I mean, the position of the blade, electric parts, etc. are predictable and avoidable. Thus, the device can incorporate a bigger and stronger motor and heavy-duty blade. In short, a table saw is significantly more powerful.
The Common Ground Between A Table Saw And A Circular Saw
As I mentioned before, both of the tools are, by definition, circular saw. Circular saws have some more variations that are pretty similar to circular saws and that is why people get confused. For example – skill saw vs circular saw, track saw and circular saw, jig saw and circular saw, miter saw and circular saw, etc.
Both the table saw and the circular saw work based on the same fundamentals. So, it is just natural that the two will have quite a few things in common.
The first and foremost thing is that they are both mainly woodworking tools, but they both can work on soft metals, plastics, plywood, and so on. However, the degree of precision and efficiency do vary a lot between the two machines.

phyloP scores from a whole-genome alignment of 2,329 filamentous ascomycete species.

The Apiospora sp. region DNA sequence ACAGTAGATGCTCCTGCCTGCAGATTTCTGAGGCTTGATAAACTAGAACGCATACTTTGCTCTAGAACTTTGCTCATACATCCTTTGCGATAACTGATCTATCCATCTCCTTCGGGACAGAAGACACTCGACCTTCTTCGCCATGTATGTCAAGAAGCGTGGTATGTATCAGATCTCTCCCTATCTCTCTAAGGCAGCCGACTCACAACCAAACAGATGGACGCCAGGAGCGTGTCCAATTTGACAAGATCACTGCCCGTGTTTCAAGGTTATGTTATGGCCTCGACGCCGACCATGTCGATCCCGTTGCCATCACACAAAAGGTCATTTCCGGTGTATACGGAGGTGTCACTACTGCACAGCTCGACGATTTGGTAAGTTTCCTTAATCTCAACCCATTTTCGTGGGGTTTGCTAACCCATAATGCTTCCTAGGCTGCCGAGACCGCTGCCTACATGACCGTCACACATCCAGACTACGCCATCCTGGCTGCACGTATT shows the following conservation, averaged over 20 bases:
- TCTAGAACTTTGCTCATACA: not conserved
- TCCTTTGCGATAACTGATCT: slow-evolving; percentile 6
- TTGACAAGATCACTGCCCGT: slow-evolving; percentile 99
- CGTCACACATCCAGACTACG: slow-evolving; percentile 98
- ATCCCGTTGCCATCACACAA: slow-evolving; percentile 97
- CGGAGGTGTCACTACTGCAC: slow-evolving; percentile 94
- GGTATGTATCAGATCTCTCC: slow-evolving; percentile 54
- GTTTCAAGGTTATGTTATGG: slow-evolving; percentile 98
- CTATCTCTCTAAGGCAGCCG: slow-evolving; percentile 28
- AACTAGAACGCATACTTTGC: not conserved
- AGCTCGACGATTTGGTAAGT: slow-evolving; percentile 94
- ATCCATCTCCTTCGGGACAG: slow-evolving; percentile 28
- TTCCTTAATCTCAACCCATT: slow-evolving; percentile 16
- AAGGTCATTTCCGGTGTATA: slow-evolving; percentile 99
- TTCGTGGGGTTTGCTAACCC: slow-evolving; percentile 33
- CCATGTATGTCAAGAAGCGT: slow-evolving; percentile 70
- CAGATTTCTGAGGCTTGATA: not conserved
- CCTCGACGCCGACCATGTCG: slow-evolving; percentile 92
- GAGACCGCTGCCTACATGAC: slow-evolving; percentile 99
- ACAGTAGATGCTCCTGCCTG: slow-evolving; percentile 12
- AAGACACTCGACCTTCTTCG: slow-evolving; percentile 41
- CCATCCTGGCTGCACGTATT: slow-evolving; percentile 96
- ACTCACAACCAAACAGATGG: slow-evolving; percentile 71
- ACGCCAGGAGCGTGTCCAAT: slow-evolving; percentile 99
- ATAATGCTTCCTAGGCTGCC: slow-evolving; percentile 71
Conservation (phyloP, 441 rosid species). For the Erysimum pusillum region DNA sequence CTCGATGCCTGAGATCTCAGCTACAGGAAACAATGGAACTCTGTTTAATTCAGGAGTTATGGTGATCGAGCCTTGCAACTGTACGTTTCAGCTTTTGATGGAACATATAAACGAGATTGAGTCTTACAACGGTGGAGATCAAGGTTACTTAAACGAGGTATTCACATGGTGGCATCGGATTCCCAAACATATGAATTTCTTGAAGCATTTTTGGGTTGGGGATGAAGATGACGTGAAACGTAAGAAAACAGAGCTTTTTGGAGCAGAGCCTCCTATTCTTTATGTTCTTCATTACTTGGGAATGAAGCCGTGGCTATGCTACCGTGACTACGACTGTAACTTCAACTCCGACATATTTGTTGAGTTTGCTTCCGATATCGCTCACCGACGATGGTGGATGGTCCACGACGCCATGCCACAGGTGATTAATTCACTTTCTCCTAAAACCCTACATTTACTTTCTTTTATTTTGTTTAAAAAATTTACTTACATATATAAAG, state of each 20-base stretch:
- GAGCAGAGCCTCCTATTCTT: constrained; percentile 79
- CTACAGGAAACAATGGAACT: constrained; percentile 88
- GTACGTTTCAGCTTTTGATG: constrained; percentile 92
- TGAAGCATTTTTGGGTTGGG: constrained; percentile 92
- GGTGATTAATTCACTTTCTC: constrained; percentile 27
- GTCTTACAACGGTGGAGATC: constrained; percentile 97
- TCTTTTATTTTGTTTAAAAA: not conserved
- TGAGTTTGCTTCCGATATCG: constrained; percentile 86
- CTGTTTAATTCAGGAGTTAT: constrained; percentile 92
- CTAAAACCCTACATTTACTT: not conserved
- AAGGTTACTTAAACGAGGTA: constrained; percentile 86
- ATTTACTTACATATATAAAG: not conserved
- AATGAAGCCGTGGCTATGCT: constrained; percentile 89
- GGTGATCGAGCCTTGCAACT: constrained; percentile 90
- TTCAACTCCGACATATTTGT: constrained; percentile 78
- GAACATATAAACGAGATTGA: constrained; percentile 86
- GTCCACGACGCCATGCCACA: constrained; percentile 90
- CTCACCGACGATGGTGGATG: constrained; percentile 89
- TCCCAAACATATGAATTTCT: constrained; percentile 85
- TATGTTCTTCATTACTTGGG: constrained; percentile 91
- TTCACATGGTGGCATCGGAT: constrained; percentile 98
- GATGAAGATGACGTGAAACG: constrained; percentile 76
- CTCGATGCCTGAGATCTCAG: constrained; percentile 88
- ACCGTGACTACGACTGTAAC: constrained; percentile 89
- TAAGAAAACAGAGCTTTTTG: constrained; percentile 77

The accessories used by the two machines are pretty similar if not the same. Things like blades, cords, or other removable parts can be interchanged.
However, do not even attempt to unless you know for sure that the item is perfectly compatible with the other device as well. Such as the saw blade, being a size that either of the machines can handle.
What Sets The Table Saw Apart From A Circular Saw?
Frankly speaking, quite a few things define the differences between the two devices. Things like-
As I mentioned previously, the bulk of the table saw sits underneath the table. Thus, The saw itself is stationary, and the workpiece slides on top of it. At the same time, the whole body of a circular saw is what slides on top of the stationary workpiece.
A table saw uses a bigger and more powerful motor, compared to a circular saw of the same price range. Thus, a table saw will almost always provide more power output. This helps a table saw to cut faster. But the quality of the final cut is lower than that of a circular saw.
Also, a powerful motor will limit a table saw from working on materials at the delicate end of the material spectrum. In short, a circular can work on a wider variety of materials.
A table saw is stationary. And in short, it is not portable. It must be placed in the saw table to be operational. The whole table saw setup has an enormous footprint and decently heavy. So, you are not going to move it just because you need it unless you absolutely have to.